A new official map from China that displays territorial claims

A new official map from China that displays territorial claims

Last Updated: 29 August 2023By

It still indicates that China’s boundaries encompass the entirety of the state of Arunachal Pradesh and the Aksai Chin area.

The “2023 edition of the standard map of China” was published on August 28 by the Chinese government, and it maintains that China’s boundaries encompass the whole state of Arunachal Pradesh and the Aksai Chin area.The Natural Resources Ministry published the 2023 map. The so-called nine-dash line that encircles the whole South China Sea is also included on the map, as is the territorial claims on China’s western frontiers. Similar to earlier maps, a “tenth dash” is drawn east of Taiwan to emphasise Beijing’s territorial claims to the island.

The most recent map comes after Beijing said in April that it will “standardise” the names of 11 locations in Arunachal Pradesh, including a town near the state capital Itanagar. This was the third such list of “renaming” locations in Arunachal Pradesh, and it was interpreted by observers as retaliation for Beijing’s opposition to India’s staging events in the State leading up to the G-20 conference. The conference in New Delhi, scheduled for September 9–10, is anticipated to include Chinese President Xi Jinping.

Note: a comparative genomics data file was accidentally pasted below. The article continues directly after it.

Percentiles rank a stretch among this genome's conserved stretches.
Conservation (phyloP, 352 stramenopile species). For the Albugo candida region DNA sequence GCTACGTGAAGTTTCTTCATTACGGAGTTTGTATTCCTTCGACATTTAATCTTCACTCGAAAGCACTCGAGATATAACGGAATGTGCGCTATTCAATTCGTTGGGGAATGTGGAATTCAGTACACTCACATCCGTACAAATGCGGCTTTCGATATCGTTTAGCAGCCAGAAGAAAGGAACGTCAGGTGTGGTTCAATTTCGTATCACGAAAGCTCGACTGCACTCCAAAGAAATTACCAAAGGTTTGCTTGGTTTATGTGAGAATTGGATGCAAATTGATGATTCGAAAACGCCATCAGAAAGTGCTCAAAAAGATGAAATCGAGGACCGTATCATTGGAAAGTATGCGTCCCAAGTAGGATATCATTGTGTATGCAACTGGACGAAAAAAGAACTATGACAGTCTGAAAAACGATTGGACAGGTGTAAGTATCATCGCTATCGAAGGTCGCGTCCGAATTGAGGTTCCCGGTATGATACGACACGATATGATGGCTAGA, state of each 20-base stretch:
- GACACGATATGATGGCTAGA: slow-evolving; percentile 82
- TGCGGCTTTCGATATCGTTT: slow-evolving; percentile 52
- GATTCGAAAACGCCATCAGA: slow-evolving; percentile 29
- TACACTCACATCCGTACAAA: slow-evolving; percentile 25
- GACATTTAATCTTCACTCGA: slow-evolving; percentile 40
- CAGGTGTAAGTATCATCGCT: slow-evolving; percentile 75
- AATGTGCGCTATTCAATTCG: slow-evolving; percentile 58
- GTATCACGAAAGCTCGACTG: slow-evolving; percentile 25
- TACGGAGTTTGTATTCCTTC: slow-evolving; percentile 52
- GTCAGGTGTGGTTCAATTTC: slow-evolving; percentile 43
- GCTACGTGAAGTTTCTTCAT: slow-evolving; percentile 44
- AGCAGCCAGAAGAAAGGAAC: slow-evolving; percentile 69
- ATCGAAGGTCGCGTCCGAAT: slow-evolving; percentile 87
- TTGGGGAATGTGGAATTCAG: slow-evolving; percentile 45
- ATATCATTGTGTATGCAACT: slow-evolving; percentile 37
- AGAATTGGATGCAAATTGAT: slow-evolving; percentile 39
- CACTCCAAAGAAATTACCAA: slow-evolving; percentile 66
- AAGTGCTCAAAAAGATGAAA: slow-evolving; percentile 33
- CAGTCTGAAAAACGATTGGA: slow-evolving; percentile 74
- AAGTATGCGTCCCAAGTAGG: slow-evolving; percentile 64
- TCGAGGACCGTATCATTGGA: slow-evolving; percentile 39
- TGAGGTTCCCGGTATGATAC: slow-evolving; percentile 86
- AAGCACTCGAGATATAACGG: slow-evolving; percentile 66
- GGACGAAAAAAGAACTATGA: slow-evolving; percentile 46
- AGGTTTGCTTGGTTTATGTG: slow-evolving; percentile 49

According to State media, China’s “National Mapping Awareness Publicity Week” saw the unveiling of the 2023 map.

A new official map from China that displays territorial claims_RE

The Ministry of Natural Resources will also release “digital maps and navigation and positioning” after the standard map is made available for public use. These will be used in a variety of industries, such as “location-based services, precision agriculture, platform economy, and intelligent connected vehicles,” according to the report.

The People’s Republic of China’s Law on Surveying and Mapping, which was passed “to strengthen the administration of the surveying and mapping undertaking, promote its development, and ensure that it serves the development of the national economy, the strengthening of national defence, and progress of society,” was passed 30 years ago this year.

Beijing has strengthened control over border regions under Mr. Xi, and in 2022 a new border legislation that outlines numerous duties for Chinese civilian and military authorities to conduct in order to “safeguard national sovereignty” was passed. Article 7 of the legislation, which calls for fostering border education at all levels of government, is relevant to the issuance of new names. Chinese military must conduct border drills and “resolutely prevent, stop, and combat” what it refers to as “invasions, encroachments, and provocations,” according to Article 22.